Register of safety risks

Booking Service Providers must establish and maintain a register of safety risks associated with the provision of commercial passenger vehicle services from 1 March 2019.

About risk registers

Operating with risk is a reality for any business. Risks can be generated from within a business or from external circumstances. The register of safety risks is a tool for documenting risks and any actions taken to manage those risks.

Understanding risk and how to minimise its impacts is essential to ensuring an effective safety risk register. By analysing existing and potential risks, Booking Service Providers can assess their impact and identify which ones are highest priority. From there, they can create a plan to respond to the risks that need attention. This is a core part of every businesses’ risk management process.

What to include in a register of safety risks

While the register should be in a format that best suits the Booking Service Provider, at a minimum the regulations state that the register must contain:

  • information about the risk identified with a clear description of the hazards which contribute to the risk
  • an outline of the action taken to minimise or eliminate the risk
  • the person/s responsible for acting in the particular circumstance.

Managing safety risks in your business requires understanding how your business operates. This means understanding what the essential ingredients are that make your business operate smoothly and successfully.

An effective register should also contain:

  • a unique identifier for the risk
  • the date the risk was identified
  • a description of the risk including identification, circumstances and contributing factors (for example, there is a risk that X will occur because of Y. If this occurs, it will result in Z
  • the likelihood of the risk—for example, recorded as likelihood of 1 to 5 or a likelihood of low, medium or high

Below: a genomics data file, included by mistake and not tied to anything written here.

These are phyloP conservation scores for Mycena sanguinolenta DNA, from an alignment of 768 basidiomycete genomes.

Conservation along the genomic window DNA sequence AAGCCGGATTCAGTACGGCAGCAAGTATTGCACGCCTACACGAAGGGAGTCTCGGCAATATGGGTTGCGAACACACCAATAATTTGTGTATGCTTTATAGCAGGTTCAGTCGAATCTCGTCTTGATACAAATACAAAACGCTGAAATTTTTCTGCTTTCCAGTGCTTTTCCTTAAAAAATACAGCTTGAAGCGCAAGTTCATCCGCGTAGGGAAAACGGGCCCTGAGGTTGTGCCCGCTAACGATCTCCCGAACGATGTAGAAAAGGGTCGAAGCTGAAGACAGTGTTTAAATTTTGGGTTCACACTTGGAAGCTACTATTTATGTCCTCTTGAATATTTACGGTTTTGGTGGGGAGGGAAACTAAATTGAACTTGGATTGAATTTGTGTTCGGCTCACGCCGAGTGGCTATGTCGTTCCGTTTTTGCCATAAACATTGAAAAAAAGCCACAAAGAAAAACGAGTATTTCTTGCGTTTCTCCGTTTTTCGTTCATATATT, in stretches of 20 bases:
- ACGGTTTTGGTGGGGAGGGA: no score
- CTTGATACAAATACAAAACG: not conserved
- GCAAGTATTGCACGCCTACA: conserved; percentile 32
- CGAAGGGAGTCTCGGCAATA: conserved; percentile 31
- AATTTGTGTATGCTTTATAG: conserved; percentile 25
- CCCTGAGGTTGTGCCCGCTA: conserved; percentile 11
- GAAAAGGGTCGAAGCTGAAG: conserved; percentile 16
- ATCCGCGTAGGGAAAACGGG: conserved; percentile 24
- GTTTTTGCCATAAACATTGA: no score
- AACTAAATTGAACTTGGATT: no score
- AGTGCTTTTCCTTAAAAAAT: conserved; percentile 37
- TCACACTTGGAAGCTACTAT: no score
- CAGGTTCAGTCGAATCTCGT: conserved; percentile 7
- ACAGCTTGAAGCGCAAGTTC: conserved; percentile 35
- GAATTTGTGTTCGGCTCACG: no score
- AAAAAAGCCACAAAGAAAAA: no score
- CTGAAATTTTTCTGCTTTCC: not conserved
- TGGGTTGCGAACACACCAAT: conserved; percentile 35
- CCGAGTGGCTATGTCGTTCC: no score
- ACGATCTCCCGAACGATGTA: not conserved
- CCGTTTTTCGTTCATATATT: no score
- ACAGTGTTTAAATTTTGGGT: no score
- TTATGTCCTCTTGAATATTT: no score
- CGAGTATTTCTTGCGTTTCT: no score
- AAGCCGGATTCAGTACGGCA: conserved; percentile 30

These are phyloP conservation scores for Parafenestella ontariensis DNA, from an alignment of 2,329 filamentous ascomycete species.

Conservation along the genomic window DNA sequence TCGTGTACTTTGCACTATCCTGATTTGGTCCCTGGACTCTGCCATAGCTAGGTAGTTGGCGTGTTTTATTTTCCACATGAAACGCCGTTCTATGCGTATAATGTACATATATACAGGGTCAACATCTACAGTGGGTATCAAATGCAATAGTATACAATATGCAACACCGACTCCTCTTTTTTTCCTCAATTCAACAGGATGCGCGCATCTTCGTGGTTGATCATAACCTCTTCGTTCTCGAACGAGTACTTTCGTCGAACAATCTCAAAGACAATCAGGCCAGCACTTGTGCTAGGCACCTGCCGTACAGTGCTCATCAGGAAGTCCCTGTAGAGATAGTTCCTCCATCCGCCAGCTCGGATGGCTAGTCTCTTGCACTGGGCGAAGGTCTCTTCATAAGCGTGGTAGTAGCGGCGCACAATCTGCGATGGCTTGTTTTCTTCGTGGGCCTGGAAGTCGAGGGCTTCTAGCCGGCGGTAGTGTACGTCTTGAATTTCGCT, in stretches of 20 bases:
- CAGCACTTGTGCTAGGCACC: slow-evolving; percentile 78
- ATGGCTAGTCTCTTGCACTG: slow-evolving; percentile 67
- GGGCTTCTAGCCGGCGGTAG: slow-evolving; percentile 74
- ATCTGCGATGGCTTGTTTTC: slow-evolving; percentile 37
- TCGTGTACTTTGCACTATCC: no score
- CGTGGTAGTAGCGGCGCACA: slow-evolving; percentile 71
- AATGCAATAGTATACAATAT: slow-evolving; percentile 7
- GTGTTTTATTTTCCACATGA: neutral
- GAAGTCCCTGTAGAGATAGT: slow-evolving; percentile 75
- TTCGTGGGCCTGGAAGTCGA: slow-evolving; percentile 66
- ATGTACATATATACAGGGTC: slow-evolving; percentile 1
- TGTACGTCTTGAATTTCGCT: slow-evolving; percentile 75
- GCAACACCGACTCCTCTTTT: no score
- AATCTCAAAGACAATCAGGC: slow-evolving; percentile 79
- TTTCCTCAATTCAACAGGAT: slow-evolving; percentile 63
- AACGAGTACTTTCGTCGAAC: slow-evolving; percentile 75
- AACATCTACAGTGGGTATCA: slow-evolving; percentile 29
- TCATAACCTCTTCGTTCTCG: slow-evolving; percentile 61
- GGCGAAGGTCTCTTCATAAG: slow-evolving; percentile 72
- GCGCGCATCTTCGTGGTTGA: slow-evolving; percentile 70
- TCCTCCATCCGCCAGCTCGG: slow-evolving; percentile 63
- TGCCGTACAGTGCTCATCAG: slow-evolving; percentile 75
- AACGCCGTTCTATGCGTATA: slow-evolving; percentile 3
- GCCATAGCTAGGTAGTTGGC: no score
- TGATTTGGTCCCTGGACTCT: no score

• the impact(s) if the risk occurs (the level of seriousness of the risk)
  • the severity of the risk (likelihood multiplied by impact)
  • actions that can be taken to reduce the likelihood of risk occurring
  • the person responsible for managing the risk
  • contingencies that can be taken if the risk does occur—these are usually structured to reduce harm
  • a progress update on actions taken to reduce the likelihood of risk
  • the status of the entry, example: open, closed, waiting for decision, in progress etc.

Review point

The register of safety risks must be reviewed annually and where necessary, revised at regular intervals depending on the level of risk identified. This will ensure appropriate steps can be taken to reduce risks so far as is reasonably practicable.

Getting everyone on board with risk

The establishment of the register of safety risks should be accompanied by training and information for drivers and other staff about how to identify risks, and who, when and how to report those risks.

Booking Service Providers should also provide training or instruction to staff who receive reports from drivers to ensure information has been accurately recorded.